With so many professionals waiting to go back to work, finding productive ways to fill downtime during the quarantine ranged from taking up a new hobby to tackling closet shelves and drawers that haven’t been opened in — well, in some cases, years. For two NCRA members, however, downtime has been filled with cleaning up and building their dictionaries of briefs.
“As of right now, the time I have spent building and cleaning my dictionary is somewhere around 50 hours,” Terri Hanson, RPR, a freelance court reporter from Lihue, Hawaii, recently shared with the JCR Weekly.
“I have picked up a lot of writing suggestions from the Facebook group The Brief Exchange, adding approximately 600 outlines to my dictionary. Of course, COVID-19 outlines make up 100 of those new additions. I want to emphasize that adding to my dictionary is only the beginning, a foundation. In addition to the time adding, I have spent approximately 200 hours writing and practicing all the new terms. Instead of just listening to the news broadcasts, I write them. Practice, practice, practice. As the safer-at-home continues, I look forward to increasing my speed at writing my new entries faster and faster,” she said.
Likewise, NCRA member Lori Seiden, RPR, a freelance court reporter from Dover, Fla., has also been spending downtime working on her dictionary of briefs.
“I’ve been spending about five hours a week cleaning and building my dictionary and learning new briefs and right-hand phrase enders. I haven’t actually kept track of the number of additions and deletions, but I’ve been building a lot of job dictionaries that relate to the different types of court cases that I work on so that I can easily go back and pull up a job dictionary to refresh myself on the briefs that are specific to the type of case I’m on; i.e., homicide, family law, drugs, etc.,” she said.
“I have some really good briefs, but I don’t use them in every case, so this way I’m able to quickly glance over them or print them out and have them with me when I go into court,” she added.
Whether in quarantine or not, both Hanson and Seiden agree that working on their dictionaries is a constant task that helps keep them current with their reporting skills.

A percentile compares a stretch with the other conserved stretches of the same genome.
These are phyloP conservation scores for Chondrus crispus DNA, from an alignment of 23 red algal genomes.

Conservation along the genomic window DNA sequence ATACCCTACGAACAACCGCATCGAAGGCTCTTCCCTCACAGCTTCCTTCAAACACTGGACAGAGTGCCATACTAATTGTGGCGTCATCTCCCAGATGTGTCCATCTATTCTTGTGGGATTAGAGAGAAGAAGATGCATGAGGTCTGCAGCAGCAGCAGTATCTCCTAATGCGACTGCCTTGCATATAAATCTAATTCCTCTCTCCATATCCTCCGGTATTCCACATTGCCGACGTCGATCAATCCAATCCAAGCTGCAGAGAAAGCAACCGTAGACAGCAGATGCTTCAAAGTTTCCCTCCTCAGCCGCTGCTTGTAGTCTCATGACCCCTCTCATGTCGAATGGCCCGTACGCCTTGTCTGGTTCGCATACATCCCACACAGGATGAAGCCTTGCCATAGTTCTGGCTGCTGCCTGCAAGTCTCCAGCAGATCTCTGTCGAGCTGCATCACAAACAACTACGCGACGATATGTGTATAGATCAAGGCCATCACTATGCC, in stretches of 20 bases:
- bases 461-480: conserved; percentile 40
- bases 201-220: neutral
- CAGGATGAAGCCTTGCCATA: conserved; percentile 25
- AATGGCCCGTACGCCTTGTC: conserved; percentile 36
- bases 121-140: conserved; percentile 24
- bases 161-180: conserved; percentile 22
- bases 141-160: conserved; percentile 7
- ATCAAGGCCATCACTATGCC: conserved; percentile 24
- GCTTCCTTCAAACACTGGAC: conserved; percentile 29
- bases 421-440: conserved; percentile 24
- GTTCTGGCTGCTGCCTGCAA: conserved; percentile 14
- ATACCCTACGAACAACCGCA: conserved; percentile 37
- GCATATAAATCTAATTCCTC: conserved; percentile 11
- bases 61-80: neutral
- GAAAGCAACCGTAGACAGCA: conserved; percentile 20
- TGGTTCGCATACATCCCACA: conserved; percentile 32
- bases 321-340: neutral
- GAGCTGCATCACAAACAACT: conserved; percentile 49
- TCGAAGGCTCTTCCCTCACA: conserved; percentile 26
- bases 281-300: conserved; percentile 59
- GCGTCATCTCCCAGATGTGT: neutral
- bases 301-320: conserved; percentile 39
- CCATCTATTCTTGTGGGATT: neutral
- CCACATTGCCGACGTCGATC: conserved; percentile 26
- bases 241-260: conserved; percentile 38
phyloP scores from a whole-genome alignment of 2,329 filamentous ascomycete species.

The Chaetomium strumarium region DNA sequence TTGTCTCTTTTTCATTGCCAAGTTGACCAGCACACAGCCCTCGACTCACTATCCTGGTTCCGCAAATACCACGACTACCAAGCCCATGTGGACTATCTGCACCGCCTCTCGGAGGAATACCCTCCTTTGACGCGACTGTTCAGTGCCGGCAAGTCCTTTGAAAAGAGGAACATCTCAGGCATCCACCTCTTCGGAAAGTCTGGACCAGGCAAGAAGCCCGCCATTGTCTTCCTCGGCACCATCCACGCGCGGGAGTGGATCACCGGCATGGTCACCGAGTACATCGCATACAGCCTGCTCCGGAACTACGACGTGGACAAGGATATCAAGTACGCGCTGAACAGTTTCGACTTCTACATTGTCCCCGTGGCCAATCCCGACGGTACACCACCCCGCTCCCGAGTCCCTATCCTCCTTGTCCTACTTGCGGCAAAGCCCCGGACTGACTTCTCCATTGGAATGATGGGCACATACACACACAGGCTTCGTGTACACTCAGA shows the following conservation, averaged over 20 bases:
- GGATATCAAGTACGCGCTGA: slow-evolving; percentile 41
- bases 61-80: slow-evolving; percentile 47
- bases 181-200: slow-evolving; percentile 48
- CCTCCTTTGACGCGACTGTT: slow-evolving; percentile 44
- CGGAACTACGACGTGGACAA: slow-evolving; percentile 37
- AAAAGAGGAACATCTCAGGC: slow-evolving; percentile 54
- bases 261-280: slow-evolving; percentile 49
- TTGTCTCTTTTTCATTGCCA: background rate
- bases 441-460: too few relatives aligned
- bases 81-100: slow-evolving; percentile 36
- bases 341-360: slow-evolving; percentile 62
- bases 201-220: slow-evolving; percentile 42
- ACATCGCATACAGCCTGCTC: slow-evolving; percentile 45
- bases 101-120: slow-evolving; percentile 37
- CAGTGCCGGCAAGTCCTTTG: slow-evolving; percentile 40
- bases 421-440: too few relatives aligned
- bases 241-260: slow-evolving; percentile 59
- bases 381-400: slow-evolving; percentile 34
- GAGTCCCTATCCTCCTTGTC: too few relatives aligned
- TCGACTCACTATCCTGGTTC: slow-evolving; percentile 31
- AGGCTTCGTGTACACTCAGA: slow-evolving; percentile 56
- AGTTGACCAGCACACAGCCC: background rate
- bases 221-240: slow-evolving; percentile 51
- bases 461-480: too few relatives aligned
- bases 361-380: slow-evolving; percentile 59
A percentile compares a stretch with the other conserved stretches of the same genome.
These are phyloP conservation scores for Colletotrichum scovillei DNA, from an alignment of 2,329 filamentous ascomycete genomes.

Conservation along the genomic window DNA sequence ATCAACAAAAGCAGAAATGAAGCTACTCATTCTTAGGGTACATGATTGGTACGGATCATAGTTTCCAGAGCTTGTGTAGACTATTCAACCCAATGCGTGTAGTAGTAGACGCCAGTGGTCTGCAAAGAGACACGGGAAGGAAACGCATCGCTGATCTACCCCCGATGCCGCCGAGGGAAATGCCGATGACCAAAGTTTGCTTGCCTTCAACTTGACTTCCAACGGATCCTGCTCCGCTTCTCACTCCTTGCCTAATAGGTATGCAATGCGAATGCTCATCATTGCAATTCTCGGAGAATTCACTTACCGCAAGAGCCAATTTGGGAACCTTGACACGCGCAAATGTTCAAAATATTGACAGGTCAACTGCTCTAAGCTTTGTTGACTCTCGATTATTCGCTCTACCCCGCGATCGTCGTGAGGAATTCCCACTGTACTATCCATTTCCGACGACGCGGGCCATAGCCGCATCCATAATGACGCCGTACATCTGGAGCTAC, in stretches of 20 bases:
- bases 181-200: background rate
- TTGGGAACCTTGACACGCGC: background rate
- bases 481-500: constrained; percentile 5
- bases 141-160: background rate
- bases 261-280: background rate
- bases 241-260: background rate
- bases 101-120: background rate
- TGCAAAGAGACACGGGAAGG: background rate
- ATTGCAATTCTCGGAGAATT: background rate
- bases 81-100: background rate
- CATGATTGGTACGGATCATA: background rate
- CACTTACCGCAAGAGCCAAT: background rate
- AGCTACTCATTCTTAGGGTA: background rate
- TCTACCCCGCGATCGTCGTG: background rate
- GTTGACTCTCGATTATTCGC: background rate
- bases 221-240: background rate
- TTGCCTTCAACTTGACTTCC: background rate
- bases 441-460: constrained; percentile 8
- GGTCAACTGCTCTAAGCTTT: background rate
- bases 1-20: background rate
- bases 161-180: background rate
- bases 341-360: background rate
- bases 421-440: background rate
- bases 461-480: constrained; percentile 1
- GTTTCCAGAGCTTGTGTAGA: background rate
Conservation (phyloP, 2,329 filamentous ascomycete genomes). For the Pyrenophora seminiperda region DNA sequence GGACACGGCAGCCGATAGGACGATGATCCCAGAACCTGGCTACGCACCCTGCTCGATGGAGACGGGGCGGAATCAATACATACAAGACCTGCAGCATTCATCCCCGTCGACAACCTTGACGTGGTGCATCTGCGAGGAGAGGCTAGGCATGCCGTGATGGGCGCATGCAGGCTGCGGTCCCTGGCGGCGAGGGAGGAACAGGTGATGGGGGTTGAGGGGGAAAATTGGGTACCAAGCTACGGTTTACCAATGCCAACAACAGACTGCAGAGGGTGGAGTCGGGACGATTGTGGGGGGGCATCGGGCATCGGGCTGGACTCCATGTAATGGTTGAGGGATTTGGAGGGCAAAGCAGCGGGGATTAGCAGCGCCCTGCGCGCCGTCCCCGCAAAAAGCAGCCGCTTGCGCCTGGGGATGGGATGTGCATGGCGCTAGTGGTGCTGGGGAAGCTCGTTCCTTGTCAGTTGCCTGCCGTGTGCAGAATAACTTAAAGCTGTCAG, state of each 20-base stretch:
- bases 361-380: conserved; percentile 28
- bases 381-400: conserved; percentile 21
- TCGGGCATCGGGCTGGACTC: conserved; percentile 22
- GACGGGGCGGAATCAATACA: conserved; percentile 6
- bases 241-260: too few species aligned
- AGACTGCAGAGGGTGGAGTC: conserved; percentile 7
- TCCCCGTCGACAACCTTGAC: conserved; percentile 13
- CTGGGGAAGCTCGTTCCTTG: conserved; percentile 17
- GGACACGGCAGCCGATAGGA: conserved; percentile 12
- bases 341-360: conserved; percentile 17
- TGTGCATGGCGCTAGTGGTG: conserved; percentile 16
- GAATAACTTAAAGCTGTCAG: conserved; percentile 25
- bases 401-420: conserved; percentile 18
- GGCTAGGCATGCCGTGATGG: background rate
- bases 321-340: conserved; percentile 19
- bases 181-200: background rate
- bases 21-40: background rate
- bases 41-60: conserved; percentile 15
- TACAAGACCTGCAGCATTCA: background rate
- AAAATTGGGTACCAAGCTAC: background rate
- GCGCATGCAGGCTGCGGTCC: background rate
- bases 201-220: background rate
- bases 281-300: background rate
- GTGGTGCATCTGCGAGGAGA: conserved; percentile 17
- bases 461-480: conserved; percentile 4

“I work on my dictionary constantly. It keeps evolving and getting better as my writing becomes shorter,” Seiden said.
“Every job I take means dictionary updates,” noted Hanson, who spent 16 years working as a freelance court reporter in Minnesota before moving to Hawaii, where she has spent the past nine years working. “It is an ongoing endeavor. There are always new proper names that I add, plus I never pass up an opportunity to write shorter, making up new briefs along the way,” she said.
“In my opinion, my dictionary is my greatest work of art and my most valuable asset. At the completion of every job, I make sure all the entries went into the proper dictionary, be it job, case, or personal dictionary,” Hanson added.
According to Seiden, it is extremely important for reporters to keep their dictionaries current, especially as their writing evolves. Never stop updating and building, she added.
“I’ve been a court reporter for 29 years. I’m an RPR working on my last leg of my RMR. The most part of 25 years were spent in civil depos, and the last four have been more criminal court work, which I love. For many years I avoided court work like the plague, until I found out how fascinating it is. It’s also a good way to keep your speed sharp as things move extremely quickly in a courtroom.”